Signup date: 16 Apr 2008 at 4:16pm
Last login: 06 Jun 2008 at 5:07pm
Post count: 202
I've also heard that although relaxation techniques can't "cure" you, they can help. Meditation might be something to have a go at in your spare time.
Also, if you haven't done so already, I would make sure people who matter personally and professionally are aware of the OCPD, so that they can be supportive.
Whatever you do, try not to panic about your work as it will add to the problem. Your goal has to be about learning to maintain a relaxed perspective as much as possible.
But again, if you can get referred to one, talking to a psychotherapist about this is probably your best bet.
I don't have this myself, but years back I had a friend who was diagnosed with it whilst he was at art college. It manifested itself in that he was completely unable to actually finish a painting - he just kept working and working on any given piece, convinced he could bring it to a point of perfection. Eventually I remember he was referred to some sort of behavioural therapist who helped him change his behaviour by making deliberate mistakes, leaving things deliberately unfinished etc... but it did take him the best part of two years to make any headway.
I really sympathise. Is there any chance you could go back to your doctor and ask what else is available other than drugs? Or perhaps get a second opinion?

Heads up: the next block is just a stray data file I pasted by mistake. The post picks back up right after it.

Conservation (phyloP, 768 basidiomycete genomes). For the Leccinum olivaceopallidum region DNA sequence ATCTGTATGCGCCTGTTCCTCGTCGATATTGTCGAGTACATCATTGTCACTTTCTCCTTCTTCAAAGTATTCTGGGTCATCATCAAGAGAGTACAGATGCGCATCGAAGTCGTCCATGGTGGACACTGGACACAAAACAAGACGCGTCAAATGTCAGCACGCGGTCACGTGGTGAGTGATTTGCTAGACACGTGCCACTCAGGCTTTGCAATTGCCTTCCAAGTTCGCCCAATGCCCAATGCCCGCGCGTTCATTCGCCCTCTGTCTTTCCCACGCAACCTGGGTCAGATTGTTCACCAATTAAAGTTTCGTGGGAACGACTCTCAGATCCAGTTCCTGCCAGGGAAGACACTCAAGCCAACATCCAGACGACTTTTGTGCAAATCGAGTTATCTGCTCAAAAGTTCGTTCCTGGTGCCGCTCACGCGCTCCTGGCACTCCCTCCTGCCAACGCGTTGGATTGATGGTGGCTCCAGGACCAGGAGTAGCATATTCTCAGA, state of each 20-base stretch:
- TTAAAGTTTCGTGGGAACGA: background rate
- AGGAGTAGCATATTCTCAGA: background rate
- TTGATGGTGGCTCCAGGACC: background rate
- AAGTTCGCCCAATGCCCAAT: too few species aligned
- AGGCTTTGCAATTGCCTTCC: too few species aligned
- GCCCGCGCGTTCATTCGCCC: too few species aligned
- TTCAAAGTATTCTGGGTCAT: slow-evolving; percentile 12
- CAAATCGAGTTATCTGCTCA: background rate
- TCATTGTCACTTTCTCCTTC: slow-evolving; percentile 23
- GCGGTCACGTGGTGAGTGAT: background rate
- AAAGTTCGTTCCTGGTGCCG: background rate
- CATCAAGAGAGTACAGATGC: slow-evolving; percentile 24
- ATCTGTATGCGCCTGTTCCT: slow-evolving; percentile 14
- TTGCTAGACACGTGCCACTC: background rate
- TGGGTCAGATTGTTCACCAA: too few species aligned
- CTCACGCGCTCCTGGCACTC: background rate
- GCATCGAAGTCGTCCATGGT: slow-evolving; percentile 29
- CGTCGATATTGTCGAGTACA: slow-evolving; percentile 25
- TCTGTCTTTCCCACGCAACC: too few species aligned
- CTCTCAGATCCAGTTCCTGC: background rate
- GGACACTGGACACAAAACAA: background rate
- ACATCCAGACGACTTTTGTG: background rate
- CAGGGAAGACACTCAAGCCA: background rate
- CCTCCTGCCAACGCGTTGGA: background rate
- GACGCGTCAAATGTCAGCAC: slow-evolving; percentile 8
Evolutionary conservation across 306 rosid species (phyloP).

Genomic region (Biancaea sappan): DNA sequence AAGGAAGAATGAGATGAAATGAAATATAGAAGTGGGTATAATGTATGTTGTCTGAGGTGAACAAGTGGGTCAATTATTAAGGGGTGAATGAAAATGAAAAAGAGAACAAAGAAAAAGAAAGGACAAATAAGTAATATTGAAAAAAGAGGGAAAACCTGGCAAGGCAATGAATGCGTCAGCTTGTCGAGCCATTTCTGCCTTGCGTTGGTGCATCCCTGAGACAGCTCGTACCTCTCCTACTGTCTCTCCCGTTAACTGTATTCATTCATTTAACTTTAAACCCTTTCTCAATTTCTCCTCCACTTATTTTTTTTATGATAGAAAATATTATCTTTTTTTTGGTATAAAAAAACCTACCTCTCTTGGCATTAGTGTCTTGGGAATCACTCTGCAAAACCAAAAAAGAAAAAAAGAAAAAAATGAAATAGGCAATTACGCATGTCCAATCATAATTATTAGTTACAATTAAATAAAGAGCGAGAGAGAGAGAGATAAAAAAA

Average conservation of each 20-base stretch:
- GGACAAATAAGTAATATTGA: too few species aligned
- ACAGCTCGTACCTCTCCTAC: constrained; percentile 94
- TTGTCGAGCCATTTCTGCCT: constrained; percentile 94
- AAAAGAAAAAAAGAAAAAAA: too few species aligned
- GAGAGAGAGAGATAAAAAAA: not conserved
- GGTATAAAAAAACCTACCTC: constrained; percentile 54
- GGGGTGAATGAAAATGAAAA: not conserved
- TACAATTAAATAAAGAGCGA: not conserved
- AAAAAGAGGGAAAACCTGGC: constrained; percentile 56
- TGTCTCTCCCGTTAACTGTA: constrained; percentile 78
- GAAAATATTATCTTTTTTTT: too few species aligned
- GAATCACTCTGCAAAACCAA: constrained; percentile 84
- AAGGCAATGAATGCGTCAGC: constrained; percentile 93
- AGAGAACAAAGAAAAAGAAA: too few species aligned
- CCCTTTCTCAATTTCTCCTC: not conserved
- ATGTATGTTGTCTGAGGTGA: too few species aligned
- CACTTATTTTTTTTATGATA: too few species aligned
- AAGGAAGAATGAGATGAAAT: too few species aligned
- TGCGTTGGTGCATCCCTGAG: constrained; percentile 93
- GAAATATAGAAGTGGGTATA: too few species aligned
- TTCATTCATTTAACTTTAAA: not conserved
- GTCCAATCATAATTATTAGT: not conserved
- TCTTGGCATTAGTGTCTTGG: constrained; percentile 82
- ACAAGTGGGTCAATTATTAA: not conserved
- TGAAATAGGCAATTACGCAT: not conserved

I don't know. It works for some people I guess, but I'm just too suspicious about how much people lie online. There's also a safety issue I think, because you can never be sure who you're talking too - good sites have guidelines about not giving away too much information too soon - always best to follow them.
You mention cutting out the dross, but personally I think it's far easier to do that in the real world rather than the virtual one.
That said, I'm sorry you find it difficult to meet nice people and if you do decide to try finding someone onine, I wish you the best of luck.
I use caffiene tablets to stay awake when I have to go to London (a long way from where I am) for the day, as it means leaving at 3.45 in the morning and getting back at 10.30 at night. I don't do it too often but I haven't noticed any adverse affects other than double the amount of tiredness the next day when it's all out of my system. I think the reason you feel tired when you stop taking them is because the wakefulness they have given you has allowed you to unknowingly wear your body out.
I don't think your age matters much these days - so many people are doing PhDs throughout their 40s and many companies value experience over age.
It's hard to know what you're looking for... but with all that experience in education, perhaps working for a government dept such as the dfes might be worth a thought? Or there's GORS (http://www.operational-research.gov.uk/recruitment), which I've also heard is worth a look.
Just an idea.
I wish you could beam yourself over to my uni! They've just refurbished an office for the arts crowd and I got an email from admin last week trying yo encourage us to go and work in there because apparently nobody uses it! I think what's happened is that it was so shabby and unwelcoming for so long that people have got used to going elsewhere... and working habits are hard to break.
Hi, I hope you find what you're looking for but I have to say that if you're searching specifically for PhD forums, unless there's something I've been missing, I've found them very thin on the ground.
As already mentioned, the best idea is probably to google for subject specific forums... even though many users of them probably won't be PhDers. Best of luck to you and wherever you go - and hope you don't come across too many people posting rubbish. There are some real idiots out there!
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